NFLX2019 August 2nd: Otherhood

Otherhood. Cindy Chupack. 2019. ☆☆☆☆★★

The Netflix recipe is to put a bunch of actors we like watching into a movie, and not really spending any money whatsoever on anything else, like directors or a script.

But so what? Bassett, Arquette and Huffman are fun to watch.

This starts off like it’s a lighthearted middle-age comedy, but then it turns out not to be not very funny at all. In a good way. It’s a wistful, melancholic movie about relationships. I was initially very confused and found it a bit formless, but it’s kinda interesting.

I like all the shots from the streets of Manhattan. Very romantic.

I loathe the three act structure that everybody tries to shoehorn their movies into (it’s “serious”), so when the last half hour started and the protagonists started having a fallout I assumed that the rest of the movie was going to suck, because that’s the norm. And, yes, there’s choppy waters, but it’s fine.

This post is part of the NFLX2019 blog series.

NFLX2019 July 31st: The Red Sea Diving Resort

The Red Sea Diving Resort. Gideon Raff. 2019. ☆☆★★★★

Uh-oh. “Inspired by true events”. Those are words to strike fear into any film fan.

But what the fuck is this movie? It looks pretty nice… The action scenes are in shakycam, which isn’t my favourite, but the cinematographer doesn’t overdo it. We get kinda perhaps off-puttingly pretty shots of horrific acts, but it’s… It looks good.

But, man. One shot after another of brave white men leading and saving a gaggle of hapless, passive black refugees leads to eye-roll sprains after a while. The fascinating thing is that nobody uses the phrase “egregiously racist” when talking about the movie.

Oh, yeah; the plot: Mossad saves a bunch of Ethiopian Jews. The end.

There’s not much of interest going on in the movie, so I started musing about what slot Netflix imagined that this movie would fill. imdb seems to show that this movie was mostly watched outside of the US, so perhaps that’s it? A movie for the Israeli market? I guess that would make sense.

Israel deserves better than this ridiculously dull heist movie (as seems to often be the case with these Netflix movies) based on a script originally purchased by a different studio who then decided against making it.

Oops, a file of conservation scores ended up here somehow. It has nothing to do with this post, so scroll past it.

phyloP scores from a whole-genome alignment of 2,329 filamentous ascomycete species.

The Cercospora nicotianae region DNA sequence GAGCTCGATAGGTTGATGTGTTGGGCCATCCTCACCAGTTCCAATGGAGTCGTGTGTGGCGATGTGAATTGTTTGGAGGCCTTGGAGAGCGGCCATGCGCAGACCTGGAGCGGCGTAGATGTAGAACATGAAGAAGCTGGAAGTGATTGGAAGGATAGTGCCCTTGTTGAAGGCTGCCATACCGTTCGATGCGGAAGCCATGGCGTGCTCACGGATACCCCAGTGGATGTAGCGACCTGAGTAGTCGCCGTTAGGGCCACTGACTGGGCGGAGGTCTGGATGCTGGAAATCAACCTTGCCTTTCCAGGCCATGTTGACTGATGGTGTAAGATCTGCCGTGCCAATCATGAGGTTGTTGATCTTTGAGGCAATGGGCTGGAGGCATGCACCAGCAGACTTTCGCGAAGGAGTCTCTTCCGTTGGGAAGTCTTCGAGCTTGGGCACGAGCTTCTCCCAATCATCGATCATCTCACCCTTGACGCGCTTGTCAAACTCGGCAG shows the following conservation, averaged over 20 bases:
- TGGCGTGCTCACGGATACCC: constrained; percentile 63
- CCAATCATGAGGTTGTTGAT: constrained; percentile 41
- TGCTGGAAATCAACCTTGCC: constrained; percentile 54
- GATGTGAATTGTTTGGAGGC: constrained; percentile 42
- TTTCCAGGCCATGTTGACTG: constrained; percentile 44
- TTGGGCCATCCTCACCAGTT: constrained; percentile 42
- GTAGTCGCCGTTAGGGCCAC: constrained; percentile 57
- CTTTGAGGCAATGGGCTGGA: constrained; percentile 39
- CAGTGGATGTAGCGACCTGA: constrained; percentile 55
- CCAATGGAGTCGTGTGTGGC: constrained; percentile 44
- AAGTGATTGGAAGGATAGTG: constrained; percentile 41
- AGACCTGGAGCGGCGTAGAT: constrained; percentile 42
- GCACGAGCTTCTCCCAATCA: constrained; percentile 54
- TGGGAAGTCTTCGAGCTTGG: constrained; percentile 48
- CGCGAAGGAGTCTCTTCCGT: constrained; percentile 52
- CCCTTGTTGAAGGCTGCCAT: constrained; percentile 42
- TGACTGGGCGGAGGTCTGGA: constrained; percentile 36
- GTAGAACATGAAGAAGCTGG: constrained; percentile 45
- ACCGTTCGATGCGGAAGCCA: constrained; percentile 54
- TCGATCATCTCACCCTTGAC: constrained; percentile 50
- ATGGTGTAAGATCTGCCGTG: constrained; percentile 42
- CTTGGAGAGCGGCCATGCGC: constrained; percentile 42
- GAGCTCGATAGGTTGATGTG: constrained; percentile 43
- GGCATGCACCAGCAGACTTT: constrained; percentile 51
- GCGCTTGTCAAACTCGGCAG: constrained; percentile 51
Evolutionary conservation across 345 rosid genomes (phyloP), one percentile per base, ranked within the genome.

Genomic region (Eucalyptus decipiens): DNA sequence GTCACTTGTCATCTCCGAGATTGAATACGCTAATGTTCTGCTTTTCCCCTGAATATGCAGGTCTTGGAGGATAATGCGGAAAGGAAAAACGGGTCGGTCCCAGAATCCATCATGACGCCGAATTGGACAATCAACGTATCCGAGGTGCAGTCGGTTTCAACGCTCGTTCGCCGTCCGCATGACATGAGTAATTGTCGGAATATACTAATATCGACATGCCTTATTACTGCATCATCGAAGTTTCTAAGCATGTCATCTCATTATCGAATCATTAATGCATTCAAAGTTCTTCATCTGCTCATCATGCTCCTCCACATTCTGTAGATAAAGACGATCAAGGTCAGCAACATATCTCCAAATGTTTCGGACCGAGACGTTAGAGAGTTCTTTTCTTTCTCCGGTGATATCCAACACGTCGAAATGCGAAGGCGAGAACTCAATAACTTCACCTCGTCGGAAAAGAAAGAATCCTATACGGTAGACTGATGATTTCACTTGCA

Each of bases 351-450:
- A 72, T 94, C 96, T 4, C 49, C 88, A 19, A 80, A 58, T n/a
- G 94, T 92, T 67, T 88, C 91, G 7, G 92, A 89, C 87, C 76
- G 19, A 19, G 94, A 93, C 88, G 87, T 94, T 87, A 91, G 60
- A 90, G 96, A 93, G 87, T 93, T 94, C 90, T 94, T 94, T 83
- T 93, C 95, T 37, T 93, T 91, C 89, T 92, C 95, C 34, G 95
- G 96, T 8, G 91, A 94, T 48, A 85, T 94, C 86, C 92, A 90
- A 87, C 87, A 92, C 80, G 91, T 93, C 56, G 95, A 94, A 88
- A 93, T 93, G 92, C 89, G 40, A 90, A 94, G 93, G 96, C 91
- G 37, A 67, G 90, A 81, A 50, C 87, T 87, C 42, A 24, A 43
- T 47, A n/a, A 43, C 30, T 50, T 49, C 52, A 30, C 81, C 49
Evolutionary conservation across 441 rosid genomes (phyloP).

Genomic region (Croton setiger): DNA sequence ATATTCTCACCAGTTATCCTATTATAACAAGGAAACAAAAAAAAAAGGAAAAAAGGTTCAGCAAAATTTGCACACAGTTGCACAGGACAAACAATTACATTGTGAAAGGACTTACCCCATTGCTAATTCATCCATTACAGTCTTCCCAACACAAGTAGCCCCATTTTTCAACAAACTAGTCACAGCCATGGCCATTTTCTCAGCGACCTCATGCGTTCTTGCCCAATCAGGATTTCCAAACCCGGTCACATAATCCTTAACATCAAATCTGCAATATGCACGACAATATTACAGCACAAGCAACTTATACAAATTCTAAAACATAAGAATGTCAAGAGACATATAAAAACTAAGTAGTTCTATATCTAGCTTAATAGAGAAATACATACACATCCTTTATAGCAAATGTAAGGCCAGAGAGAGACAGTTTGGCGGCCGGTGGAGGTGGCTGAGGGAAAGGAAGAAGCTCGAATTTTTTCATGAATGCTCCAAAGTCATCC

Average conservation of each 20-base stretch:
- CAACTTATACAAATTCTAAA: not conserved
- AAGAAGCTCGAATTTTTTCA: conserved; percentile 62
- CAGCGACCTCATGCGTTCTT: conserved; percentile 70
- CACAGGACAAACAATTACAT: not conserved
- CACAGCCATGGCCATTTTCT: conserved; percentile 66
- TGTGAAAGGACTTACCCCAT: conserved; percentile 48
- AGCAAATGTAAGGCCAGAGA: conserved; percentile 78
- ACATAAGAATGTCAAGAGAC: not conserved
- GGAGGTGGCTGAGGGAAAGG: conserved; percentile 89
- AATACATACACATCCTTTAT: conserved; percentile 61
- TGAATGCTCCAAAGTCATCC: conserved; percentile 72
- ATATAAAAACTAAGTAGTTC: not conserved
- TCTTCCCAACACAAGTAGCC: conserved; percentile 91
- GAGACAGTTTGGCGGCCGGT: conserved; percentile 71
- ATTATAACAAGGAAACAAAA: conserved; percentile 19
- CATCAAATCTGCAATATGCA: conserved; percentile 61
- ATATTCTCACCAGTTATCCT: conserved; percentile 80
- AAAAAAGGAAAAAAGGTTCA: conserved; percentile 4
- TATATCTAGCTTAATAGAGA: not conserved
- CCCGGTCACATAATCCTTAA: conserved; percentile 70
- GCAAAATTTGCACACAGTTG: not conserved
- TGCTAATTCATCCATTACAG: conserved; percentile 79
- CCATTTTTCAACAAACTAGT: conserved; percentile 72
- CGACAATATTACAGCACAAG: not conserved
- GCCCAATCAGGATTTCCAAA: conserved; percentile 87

I did like the Duran Duran resort montage, though. And the documentary footage at the end.

This post is part of the NFLX2019 blog series.

NFLX2019 July 18th: Secret Obsession

Secret Obsession. Peter Sullivan. 2019. ☆☆★★★★

Oh, Daily Dot:

Secret Obsession is a soulless lump of generic mush that aspires to the cheese level of a Lifetime original joint but doesn’t come anywhere close.

So this is a slasher flick? As has happened before with these Netflix movies, I’m not at all confident that this isn’t a parody of whatever it’s supposed to be: The movie (on a shot by shot basis) is so risibly inept that it’s difficult to tell. But if it’s a parody, the jokes don’t really land, and if it’s not, it’s… just bad.

I mean, even the hairdressing is awful.

OK, after watching a bit more, this is neither a slasher nor a parody. Instead it’s just a, well, made-for-TV movie, by a directory who’s churning them out by the buttload.

It’s one of those movies apparently made for people who’ve never seen a movie before. The plot is the standard “woman wakes up from amnesia and there’s a guy who says he’s her husband BUT IS HE REALLY THE KILLER (he’s totally the killer)” thing. The only way anybody could possibly feel intrigued by the plot is if they’ve never seen a movie before, which I guess a lot of people haven’t.

I’ve seen worse movies, but this leaves me wondering: Why is Netflix going down this route? Just filling up their coffers with low-budget movies nobody would want to see if they had a choice. Is this Netflix’ end game? Being able to say “yes, we have two hundred thrillers, so keep being subscribed!” when the movie companies withdraw all their movies from Netflix?